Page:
Pictures or pellets? Comparing camera trapping and dung counts as methods for estimating population densities of ungulates

Sabine Pfeffer

Swedish University of Agricultural Sciences, Umeå, Sweden


Researchers, conservationists and stakeholders all over the world are confronted with an important question: What is a reliable, time and cost efficient method to monitor changing wildlife communities? Which census method is most suitable for reliable population estimates? Is there one method that would work well for several species? To investigate these questions, our article published in Remote Sensing in Ecology and Conservation compared dung counts and camera trapping to estimate population densities of moose (Alces alces) and roe deer (Capreolus capreolus) in northern Sweden.

For camera trapping, we tested the random encounter model (REM) which can estimate densities without the need to recognise individual animals. However, the REM requires the estimation of several complex parameters in comparison to the rather traditional and simple dung count method. To make the REM easier and more attractive to be used by citizen scientists, field managers and non-governmental organizations, we tested different simplification options in terms of estimates of detection distance and angle (raw data versus modelled) and of daily movement rate (camera trap-based versus telemetry-based).

To estimate detection distance from the pictures, we marked distances of 5 m, 10 m, and 15 m in front of the camera’s centre with small red ribbons in trees. The example picture of a male roe deer shows these red distance markers and gives an idea of how certain distances and angles can be calculated via trigonometry.

Sabine Pfeffer Fig 1

Example picture (Reconyx HC 500) of a male roe deer taken with red distance markers at 5, 10, and 15 m. The white dashed line in the centre field of view was used as reference point for distance calculations, r represents distance between the camera and animal (white dotted line) and α the angle of first detection (white dotted angle).

Often it is difficult to find dung and/or specify the correct species and some of these challenges emerged in our results. We found that dung counts and camera trapping estimated similar densities for moose, which were also comparable to independent estimates from local managers. This follows our expectations since moose dung is large and can be identified and detected with relative ease. In contrast, dung counts appeared to underestimate roe deer densities when compared to camera trapping. Dung of roe deer is relatively small which decreases its detectability. The large overlap in dung morphology among roe deer, red deer and fallow deer may also influence density estimates from dung counts. This highlights the value of camera trapping in multi-species ungulate communities. Estimates of detection distance and angle from modelled versus raw camera data resulted in nearly identical outcomes. However, the telemetry-derived daily movement rate for moose and roe deer resulted in much higher density estimates than the camera trap-derived estimates.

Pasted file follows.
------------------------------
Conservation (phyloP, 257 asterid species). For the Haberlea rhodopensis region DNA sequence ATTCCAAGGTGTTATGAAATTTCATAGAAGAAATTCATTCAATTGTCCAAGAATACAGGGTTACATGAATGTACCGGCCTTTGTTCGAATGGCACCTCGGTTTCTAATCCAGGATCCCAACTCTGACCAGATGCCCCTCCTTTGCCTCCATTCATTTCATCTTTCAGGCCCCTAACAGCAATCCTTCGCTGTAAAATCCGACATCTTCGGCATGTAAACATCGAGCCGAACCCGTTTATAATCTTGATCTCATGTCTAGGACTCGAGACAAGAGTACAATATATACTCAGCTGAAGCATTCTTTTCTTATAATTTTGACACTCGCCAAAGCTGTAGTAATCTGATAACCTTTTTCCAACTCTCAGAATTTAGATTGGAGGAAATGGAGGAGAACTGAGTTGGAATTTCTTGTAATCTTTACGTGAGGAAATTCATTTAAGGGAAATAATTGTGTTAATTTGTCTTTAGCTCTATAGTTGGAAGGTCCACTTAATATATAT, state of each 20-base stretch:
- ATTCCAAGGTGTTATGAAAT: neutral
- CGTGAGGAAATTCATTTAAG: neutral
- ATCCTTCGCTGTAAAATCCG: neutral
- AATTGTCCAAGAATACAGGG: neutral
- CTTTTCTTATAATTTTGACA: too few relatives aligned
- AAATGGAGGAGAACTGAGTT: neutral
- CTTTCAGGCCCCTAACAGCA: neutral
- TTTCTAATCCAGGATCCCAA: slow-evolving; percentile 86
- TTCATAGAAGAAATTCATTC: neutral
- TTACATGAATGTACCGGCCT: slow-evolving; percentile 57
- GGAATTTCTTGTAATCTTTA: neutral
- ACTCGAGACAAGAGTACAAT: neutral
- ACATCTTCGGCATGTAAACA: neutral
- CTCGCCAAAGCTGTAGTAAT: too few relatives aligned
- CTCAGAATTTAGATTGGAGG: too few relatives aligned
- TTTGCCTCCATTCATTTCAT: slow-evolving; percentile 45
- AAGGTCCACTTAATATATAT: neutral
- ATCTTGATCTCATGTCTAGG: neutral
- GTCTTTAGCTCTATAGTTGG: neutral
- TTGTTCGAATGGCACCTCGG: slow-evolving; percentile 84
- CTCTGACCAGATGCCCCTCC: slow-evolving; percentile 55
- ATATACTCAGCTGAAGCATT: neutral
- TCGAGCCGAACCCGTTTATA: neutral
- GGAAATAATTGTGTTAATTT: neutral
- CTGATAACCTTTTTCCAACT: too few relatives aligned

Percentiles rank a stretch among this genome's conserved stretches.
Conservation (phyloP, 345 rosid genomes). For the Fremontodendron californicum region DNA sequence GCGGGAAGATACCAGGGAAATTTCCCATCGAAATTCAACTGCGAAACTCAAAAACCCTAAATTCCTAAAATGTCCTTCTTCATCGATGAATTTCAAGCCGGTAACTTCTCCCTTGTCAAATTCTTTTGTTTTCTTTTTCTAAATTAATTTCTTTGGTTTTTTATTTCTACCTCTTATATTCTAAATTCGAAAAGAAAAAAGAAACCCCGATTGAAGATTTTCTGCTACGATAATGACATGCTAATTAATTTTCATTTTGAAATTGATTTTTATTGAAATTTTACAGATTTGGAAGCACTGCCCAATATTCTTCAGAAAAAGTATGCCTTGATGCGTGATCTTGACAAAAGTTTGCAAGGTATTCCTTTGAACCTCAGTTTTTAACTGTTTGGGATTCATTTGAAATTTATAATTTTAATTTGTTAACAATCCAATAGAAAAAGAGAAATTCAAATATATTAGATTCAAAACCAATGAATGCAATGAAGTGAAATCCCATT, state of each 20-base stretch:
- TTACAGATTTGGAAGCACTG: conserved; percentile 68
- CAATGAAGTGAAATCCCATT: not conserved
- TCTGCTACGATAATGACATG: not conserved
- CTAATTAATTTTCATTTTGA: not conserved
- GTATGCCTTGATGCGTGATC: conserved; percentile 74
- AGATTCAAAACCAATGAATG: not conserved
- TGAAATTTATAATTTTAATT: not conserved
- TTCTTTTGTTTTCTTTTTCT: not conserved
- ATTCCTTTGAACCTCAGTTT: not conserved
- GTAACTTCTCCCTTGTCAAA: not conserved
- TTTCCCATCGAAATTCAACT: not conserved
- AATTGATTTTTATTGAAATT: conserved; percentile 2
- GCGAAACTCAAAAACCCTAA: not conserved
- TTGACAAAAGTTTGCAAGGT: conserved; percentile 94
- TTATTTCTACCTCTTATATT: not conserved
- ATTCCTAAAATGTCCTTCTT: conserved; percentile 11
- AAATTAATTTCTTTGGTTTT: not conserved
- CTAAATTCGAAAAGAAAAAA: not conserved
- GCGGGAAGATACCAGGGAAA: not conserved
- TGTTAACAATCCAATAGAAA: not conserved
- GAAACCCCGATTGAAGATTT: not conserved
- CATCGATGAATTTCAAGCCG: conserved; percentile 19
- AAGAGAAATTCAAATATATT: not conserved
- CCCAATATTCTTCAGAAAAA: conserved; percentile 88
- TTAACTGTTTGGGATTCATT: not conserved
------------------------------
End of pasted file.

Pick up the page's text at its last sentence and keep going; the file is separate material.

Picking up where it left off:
We suggest that the REM with the simplifications that we developed may be a robust complement to dung counts when monitoring ungulate communities, particularly when dung is difficult to find and/or difficult to assign to species. Moreover, we show that the parameters that are needed to run an REM can be estimated from the camera trap images in a relatively simple way. This means that the method holds great potential for citizen science-based programs (e.g., involving hunters) that can track the rapidly changing European wildlife landscape. We suggest to include camera trapping into management programs, where the analysis can be verified via web-based applications.


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